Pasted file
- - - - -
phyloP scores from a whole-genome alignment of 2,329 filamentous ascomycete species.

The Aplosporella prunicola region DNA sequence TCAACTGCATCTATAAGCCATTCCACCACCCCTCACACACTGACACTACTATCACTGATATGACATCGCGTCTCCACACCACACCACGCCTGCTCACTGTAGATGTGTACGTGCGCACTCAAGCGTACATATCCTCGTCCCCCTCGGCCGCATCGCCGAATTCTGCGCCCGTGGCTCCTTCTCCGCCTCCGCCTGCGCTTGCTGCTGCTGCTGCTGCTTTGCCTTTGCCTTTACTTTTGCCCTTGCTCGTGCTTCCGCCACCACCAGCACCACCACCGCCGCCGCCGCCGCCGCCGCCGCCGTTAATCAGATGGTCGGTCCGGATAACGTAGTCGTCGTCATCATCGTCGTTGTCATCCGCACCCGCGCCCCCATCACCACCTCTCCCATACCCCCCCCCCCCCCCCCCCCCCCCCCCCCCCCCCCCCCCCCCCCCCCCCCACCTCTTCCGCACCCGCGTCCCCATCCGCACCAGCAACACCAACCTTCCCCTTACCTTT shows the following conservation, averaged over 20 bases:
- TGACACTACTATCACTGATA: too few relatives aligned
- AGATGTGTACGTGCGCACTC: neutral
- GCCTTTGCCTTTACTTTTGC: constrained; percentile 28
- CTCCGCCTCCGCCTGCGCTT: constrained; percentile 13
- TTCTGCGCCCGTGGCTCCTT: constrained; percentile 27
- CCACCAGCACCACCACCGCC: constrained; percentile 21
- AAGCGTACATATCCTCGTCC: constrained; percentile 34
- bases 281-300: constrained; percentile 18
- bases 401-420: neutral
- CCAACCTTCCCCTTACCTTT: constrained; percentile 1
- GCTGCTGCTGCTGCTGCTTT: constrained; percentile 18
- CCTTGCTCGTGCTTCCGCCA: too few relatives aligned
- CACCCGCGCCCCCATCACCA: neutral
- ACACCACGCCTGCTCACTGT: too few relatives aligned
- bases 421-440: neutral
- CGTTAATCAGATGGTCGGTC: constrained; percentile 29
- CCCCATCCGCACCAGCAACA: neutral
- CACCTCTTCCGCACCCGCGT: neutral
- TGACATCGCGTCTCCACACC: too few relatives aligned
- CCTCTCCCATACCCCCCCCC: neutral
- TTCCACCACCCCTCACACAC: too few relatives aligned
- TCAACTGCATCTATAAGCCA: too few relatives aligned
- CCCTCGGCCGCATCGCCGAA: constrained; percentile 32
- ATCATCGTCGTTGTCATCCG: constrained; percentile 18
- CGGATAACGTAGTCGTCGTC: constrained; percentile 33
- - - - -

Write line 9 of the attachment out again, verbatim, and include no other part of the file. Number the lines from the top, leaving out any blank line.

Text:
- AAGCGTACATATCCTCGTCC: constrained; percentile 34